If you are a dentist providing a service – you don’t want to be cheap. The type of relationship that will garner a lifetime patient doesn’t just have to be “business”! If you are sincere, and you treat others as you would like to be treated, it would be professional….and caring. You may actually care that the person sitting in your chair is wanting to find a person they trust and allow to give them treatment. They will trust that you are very well educated and skilled and have the best intentions to provide the highest level of care. They trust you use the best materials available and will charge them a fair price. Give them your best educated advice.
If you are a dental auxiliary, you might start learning and improving your skills at a base salary. If your only goal is to get another $1 an hour more based on simply how long you have been working…..you will hate being an auxiliary. Nobody likes to be cheap. If you make yourself a valuable commodity by continuing to improve. Help your relationship with the team flourish by learning to do the things that nobody else can do! Be there before anyone else comes, and after they leave. Not because you have to – but because you love what you do. Learn to love what you do by continuing to improve your skills and continuing to educate your self. Become confident and aware of your abilities and expand them. When you put that extra effort into a relationship and continue to look for new ways to keep it interesting and exciting…it gets hard for the other person to replace you. If the relationship is good – you will get back some of what you give.
One thing we all have learned is to NEVER take a relationship for granted! If you are a dentist and do not continually improve, you may find that the other person in the relationship starts looking for something new. They notice that even though you have taken good care of them, you may assume they will always be coming to see you. You don’t continue to improve your skills, put a little more effort into the relationship of dentistry. Over the years you have become quite successful and garnered a nice following, and now you forget that persons name and maybe even assigned a new associate to see them.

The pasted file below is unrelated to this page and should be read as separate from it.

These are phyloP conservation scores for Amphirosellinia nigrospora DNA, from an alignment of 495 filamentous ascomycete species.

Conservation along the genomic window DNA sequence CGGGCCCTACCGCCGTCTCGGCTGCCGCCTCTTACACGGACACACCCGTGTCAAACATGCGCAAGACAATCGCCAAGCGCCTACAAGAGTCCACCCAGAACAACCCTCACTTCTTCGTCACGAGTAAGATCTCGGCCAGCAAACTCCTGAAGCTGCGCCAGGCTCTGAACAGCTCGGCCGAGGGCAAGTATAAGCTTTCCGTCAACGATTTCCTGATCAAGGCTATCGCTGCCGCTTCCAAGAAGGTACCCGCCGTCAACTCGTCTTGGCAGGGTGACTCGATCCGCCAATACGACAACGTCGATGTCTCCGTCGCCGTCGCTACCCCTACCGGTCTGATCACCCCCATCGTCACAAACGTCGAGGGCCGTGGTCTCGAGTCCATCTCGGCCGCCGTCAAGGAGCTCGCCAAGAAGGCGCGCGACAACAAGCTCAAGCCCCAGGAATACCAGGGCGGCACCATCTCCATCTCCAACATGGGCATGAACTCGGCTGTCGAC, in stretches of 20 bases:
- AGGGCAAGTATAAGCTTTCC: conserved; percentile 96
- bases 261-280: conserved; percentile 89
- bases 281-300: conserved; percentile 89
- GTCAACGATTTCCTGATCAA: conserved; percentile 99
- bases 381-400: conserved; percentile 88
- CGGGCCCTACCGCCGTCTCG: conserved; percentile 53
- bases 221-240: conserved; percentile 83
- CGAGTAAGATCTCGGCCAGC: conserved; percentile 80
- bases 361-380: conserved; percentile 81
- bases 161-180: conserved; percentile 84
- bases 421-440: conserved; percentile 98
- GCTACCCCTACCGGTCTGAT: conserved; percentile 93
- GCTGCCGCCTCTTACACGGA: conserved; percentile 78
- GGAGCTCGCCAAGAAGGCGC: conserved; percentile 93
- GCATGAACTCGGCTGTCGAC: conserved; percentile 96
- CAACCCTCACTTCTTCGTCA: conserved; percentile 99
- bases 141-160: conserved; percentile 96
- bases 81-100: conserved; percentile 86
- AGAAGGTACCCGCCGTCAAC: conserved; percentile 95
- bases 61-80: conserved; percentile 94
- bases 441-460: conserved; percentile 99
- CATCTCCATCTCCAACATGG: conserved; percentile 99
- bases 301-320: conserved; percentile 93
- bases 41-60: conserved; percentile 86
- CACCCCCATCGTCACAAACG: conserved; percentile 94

As a dental assistant you start to feel bitter that annual raise didn’t come. When you started you used to come 15 minutes early and work through lunch. Excited to meet and greet the next patient and you would be sweaty by the end of the day trying to keep up! Those first cone cut xrays are now perfect and fast. It’s just that you started to lose interest. You didn’t feel appreciated (and maybe you picked badly when you jumped into that relationship). At the same time, maybe you didn’t continue to keep yourself interested! The way you feel is often about yourself. In order to keep your career interesting and engaging, you should consider continuing to expand and educate yourself. Try to attend the courses that your boss attends. Learn the business of dentistry. Have you learned and mastered every skill available for a dental assistant? Can you improve the process at your office?
In relationships – I feel we all OWE each other this. To do our best. To continually improve.
It keeps our own lives exciting. It adds value to our product. It makes us invaluable to the people we are in relationships with, and it’s what god or the universe intends for all of us! To make the most of every day by becoming the best person we are capable of becoming.
As a “sales guy” I find being “cheap” one of the easiest things to do. Yet it’s also the hardest part of being a human being to accept. Cheap isn’t how you want to be recognized, cheap isn’t how you want your team to feel.
Cheap is a shallow relationship. Cheap is something that will break. Cheap is “you get what you pay for” and you will eventually regret.